Chartier was an erudite author, trained in a traditional medieval background that profoundly influenced the formation of his poetic canon. His frequent use of allegory, personification, and courtly themes characterizes his poetry. Yet beyond mastery of conventional form and the expression of traditional themes, the poet devoted his scholarship and literary skill to communicating moral ideas to his readers. This aspect of his work issued from his observations of his contemporaries and his participation in the political events of his lifetime. Because he was deeply affected by conflict and suffering, Chartier moved from a purely aesthetic to a more realistic thematic conception.
The 1974 Laidlaw edition of Alain Chartier’s poetry is comprehensive in its discussion of the background and manuscript tradition of each poem and also in its review of previous critical editions and bibliography. Students of Chartier will benefit from this work. All the poems discussed in this section are found in the Laidlaw edition.
“The Lay on Pleasure”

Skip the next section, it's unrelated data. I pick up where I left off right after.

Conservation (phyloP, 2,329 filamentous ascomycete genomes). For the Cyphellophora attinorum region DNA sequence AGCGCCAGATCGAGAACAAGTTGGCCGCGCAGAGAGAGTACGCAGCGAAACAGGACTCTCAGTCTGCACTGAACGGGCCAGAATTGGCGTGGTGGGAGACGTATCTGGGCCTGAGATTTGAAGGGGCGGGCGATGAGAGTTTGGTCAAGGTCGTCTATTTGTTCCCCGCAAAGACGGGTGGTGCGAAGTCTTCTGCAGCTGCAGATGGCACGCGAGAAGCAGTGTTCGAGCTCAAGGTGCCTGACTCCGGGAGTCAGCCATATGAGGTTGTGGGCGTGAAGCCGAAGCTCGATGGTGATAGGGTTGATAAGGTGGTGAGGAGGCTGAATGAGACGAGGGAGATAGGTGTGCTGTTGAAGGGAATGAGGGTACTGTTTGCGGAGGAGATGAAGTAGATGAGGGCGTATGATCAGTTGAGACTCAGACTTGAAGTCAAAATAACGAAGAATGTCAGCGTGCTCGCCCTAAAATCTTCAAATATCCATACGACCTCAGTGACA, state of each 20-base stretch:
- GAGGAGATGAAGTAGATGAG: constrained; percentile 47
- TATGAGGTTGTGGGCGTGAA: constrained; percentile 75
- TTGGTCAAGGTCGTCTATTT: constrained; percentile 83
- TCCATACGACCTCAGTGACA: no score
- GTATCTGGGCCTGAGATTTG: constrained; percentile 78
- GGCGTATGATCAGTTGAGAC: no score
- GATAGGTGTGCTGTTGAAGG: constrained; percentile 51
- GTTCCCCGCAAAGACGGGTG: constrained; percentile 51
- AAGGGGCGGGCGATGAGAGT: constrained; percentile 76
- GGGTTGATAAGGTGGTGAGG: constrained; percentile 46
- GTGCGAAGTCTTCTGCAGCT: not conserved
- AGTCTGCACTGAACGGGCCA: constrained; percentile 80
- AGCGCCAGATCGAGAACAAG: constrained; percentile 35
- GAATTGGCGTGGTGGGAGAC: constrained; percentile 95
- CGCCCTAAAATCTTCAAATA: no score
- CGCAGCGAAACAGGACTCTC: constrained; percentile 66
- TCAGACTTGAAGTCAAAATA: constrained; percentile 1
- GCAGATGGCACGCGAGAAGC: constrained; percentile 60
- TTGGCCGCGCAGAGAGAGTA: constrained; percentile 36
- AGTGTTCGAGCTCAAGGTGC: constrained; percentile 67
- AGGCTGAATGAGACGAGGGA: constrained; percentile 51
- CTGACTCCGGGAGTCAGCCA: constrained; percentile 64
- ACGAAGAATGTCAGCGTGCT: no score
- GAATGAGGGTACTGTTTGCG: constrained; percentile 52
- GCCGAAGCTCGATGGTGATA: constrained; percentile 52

Chartier’s poetry, though begun in the courtly tradition, illustrates a maturing process and a consequent passage from less serious thematic concerns to moral and political issues. His earliest love poems are traditional in form and at times somewhat awkward. “Le Lai de plaisance” (“The Lay on Pleasure”), dating from about 1414, provides an example of the young poet’s early tendency to concentrate on metrical complexity and accurate rhyme scheme rather than on subject matter. Although it is not difficult to identify the poem’s theme—thoughts on pleasure on New Year’s Day—nor to detect its sad tone, it is nevertheless somewhat perplexing to follow the thematic development through the forty-eight stanzas. The poet presents the subject in a courtly manner in the form of advice on how to be an honorable lover, yet the message is obscured at times by the poet’s intention to fulfill all the technical requirements of the lay’s fixed form. Chartier engaged in technical exercises with other fixed forms as well. His poetry shows him respecting and occasionally mastering the stanzaic, metric, and rhythmic uniformity of the ballad, the rondeau, and the chanson. Although Chartier was not innovative in the fixed-form genres, his poems possess graceful movement and harmony.
“The Book of Four Ladies”
Chartier’s longest poetic work, “Le Livre des quatre dames” (“The Book of Four Ladies”), written after the Battle of Agincourt, about 1416, represents a transition between his idealized poetry and realistic prose. This work holds special interest because, though it was written shortly after the very traditional “The Lay on Pleasure,” it contains political ideas that...
(The entire section is 1137 words.)